An uplifting news item, poem, thought or quotation each day.
Archive of past entries

23 January 2005

"Happiness may be bound to causes and reasons, but joy is independent of external circumstance."
- Josh Mitteldorf

As I try to apply this principle, doubts arise:  "What about squalor and indigence?  What about torture?  Suppose I were a prisoner at Abu Ghraib.  Would I still be able to feel joy?"

But I am not a prisoner at Abu Ghraib. Torture is a trick of the mind, a hypothesis put forward to justify my present remoteness from joy.  Indeed it is true:  There is nothing in my present reality that precludes the experience of joy.

Joy is within me.  To feel joyous is a gift; yet I am not without resource.  I can open myself to joy.  I can seek within myself.  I can take joy as my mantra.

That would take courage.

22 January 2005

"Mysteries are those truths that are immediately accessible through direct experience, but which cannot be known through hearsay, theory, or rules of conduct."

-Stephen Nachmanovitch, from the essay Saving the Cat

21 January 2005

Ah, when to the heart of man
  Was it ever less than a treason 
To go with the drift of things,
  To yield with a grace to reason,
And bow and accept the end
  Of a love or a season?

-Robert Frost, "Reluctance"

20 January 2005

Amid the belligerence of the Reagan/Thatcher years, a grassroots movement for peace demanded to be heard. Against all odds, organizations in opposition to the nuclear arms race caught the conscience of the world, and forced the powerful military establishments in the US and USSR to back off an ever tenser race for missiles and bombs. Australian physician Helen Caldicott tells some of the story in her autobiography, A Desperate Passion. The Nobel Peace Prize of 1985 was awarded to the International Physicians for the Prevention of Nuclear War.

19 January 2005

"We live in an indivisible world where the rich may no longer ignore the poor

"There's a new understanding at work. The last ten years have allowed us to see the global world in which we live more clearly. We've come to realize at least three things:

"First, we live in an indivisible world. Up until now, rich countries could live in ignorance of poor countries' needs. That's no longer possible...
"Secondly, the idea that developing countries will stay forever in their corner, unable to ever emerge from misery and good only for receiving the charity of rich countries, has been replaced by the certitude that with imaginative policies, they may become first world global players. China provides a clear example...
"Finally, in respect to security...being poor and living in a world perceived as unfair, that mistreats you, creates a greater tolerance for violence. Middle Eastern societies, for example, live with this perception and we may no longer ignore it.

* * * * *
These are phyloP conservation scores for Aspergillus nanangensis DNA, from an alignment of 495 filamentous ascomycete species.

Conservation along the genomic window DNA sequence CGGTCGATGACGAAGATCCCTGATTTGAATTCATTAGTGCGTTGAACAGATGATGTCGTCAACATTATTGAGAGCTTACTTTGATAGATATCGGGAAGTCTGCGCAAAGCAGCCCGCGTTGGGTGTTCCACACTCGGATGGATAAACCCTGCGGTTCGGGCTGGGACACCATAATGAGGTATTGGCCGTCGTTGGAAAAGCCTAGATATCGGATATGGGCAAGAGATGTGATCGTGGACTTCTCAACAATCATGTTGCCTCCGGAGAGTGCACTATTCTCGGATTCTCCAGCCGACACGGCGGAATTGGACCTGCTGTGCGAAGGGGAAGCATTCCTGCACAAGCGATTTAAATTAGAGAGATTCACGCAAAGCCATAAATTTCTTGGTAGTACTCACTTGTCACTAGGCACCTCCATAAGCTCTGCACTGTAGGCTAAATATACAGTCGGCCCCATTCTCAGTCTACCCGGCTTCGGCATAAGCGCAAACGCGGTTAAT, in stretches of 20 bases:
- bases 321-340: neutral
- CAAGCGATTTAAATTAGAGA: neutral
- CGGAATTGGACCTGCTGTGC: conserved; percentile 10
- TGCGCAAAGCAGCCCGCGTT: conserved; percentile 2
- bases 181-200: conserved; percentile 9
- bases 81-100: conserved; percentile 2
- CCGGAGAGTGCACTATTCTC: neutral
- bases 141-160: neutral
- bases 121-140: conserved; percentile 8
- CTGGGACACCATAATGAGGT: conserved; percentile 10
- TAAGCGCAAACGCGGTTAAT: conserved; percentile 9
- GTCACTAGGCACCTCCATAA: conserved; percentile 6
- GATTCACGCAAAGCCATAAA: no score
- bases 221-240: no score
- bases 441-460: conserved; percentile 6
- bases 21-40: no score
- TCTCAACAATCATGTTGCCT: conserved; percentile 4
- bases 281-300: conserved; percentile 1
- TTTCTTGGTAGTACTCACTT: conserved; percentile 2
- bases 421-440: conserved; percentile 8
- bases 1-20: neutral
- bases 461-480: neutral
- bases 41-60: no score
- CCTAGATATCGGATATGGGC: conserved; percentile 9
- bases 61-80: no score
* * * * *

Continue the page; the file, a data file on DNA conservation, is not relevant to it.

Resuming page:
"For, all these reasons, today is, in fact, a good time to seize the Millennial Declaration and obtain a serious commitment from the international community on these issues."

-Nobel Economist Amartya Sen, speaking this week from the UN Forum on Human Development in Paris.
(tr Leslie Thatcher) 

18 January 2005

In the 1970’s and 80’s, Ray Kurzweil founded three companies that grew to lead their respective fields in computer applications.  Kurzweil's computers could (1) read a printed page (OCR), (2) understand human speech, and (3) synthesize music. These are mature technologies now that were once visionary.

Kurzweil is still a visionary — some would say he’s earned the right. In a book called The Age of Spiritual Machines, he speculates about the experiences that may be available to our un-enhanced biological minds just a few decades down the road. He starts with the 

"The intelligence of machines—nonbiological entities—will exceed human intelligence early in this century. By intelligence, I include all the diverse and subtle ways in which humans are intelligent—including musical and artistic aptitude, creativity, physically moving through the world, and even responding to emotion. By 2019, a $1,000 computer will match the processing power of the human brain—about 20 million billion calculations per second. This level of processing power is a necessary but not sufficient condition for achieving human-level intelligence in a machine. Organizing these resources—the 'software' of intelligence—will take us to 2029, by which time your average personal computer will be equivalent to a thousand human brains."

Like any provocative thesis, this book has spawned a rejoinder by philosophers and scientists, called Are we spiritual machines? Optimistic in its own way, this latter book celebrates the mysteries of creative intelligence that is uniquely human.

17 January 2005

"The person who tries to live alone will not succeed as a human being. His heart withers if it does not answer another heart. His mind shrinks away if he hears only the echoes of his own thoughts and finds no other inspiration."
-Pearl S. Buck

"I love people. I love my family, my children . . . but inside myself is a place where I live all alone and that's where you renew your springs that never dry up."
-Pearl S. Buck